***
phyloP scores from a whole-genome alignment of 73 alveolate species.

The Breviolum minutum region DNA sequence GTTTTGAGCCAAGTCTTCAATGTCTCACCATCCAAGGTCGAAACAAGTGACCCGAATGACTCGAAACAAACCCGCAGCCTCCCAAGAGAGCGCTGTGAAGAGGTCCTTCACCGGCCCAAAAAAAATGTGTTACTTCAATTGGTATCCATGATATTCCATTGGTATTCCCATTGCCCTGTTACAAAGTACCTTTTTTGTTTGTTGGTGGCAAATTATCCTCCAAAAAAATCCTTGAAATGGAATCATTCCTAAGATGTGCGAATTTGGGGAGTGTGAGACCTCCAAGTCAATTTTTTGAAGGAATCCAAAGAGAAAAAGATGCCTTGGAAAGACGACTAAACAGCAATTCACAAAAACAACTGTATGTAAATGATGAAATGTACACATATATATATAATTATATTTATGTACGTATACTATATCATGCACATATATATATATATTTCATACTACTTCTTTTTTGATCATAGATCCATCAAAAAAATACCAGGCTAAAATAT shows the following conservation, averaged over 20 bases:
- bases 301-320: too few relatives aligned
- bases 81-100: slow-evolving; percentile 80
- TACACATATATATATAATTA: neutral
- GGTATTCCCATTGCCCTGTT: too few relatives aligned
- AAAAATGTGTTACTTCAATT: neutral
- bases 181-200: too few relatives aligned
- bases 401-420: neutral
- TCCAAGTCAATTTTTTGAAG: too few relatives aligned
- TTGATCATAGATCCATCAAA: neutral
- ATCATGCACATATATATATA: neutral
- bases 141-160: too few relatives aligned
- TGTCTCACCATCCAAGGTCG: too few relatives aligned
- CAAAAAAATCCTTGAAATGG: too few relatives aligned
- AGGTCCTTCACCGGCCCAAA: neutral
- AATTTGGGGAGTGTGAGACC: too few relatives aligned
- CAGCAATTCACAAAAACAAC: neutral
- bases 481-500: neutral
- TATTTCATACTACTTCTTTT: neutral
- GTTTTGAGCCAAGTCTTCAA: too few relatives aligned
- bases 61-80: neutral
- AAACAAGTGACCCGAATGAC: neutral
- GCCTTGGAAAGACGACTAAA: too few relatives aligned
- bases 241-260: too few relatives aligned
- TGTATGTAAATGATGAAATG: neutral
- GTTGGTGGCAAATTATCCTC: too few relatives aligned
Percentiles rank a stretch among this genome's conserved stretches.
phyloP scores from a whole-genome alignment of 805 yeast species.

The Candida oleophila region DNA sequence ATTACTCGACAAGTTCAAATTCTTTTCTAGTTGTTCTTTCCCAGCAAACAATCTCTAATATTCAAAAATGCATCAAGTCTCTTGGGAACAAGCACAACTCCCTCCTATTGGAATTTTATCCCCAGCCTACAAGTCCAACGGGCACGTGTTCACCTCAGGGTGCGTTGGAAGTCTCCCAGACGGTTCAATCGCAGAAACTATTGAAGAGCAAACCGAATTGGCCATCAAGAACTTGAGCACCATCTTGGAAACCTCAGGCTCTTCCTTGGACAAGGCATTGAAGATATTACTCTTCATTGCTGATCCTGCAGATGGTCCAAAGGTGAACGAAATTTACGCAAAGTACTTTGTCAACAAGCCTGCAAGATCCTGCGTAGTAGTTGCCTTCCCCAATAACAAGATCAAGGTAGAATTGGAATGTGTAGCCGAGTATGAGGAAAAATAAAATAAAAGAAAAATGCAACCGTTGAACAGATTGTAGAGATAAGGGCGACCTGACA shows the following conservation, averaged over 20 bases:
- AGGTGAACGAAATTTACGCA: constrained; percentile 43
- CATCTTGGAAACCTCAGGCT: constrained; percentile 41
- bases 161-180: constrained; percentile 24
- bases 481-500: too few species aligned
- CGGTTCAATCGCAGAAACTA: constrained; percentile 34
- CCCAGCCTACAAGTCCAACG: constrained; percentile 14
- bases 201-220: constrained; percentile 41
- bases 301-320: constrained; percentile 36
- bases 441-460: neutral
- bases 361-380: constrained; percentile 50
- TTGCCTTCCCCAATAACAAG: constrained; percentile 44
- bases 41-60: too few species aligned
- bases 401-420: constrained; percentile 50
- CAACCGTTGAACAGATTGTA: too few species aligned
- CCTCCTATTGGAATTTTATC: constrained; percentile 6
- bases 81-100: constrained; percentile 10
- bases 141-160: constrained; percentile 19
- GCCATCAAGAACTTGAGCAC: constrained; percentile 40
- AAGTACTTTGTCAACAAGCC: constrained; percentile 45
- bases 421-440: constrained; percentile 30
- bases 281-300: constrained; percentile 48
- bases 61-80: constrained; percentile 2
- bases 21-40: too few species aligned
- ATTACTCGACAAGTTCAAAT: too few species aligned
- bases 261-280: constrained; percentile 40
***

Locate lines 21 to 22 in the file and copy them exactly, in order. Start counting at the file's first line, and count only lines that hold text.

- GTTTTGAGCCAAGTCTTCAA: too few relatives aligned
- bases 61-80: neutral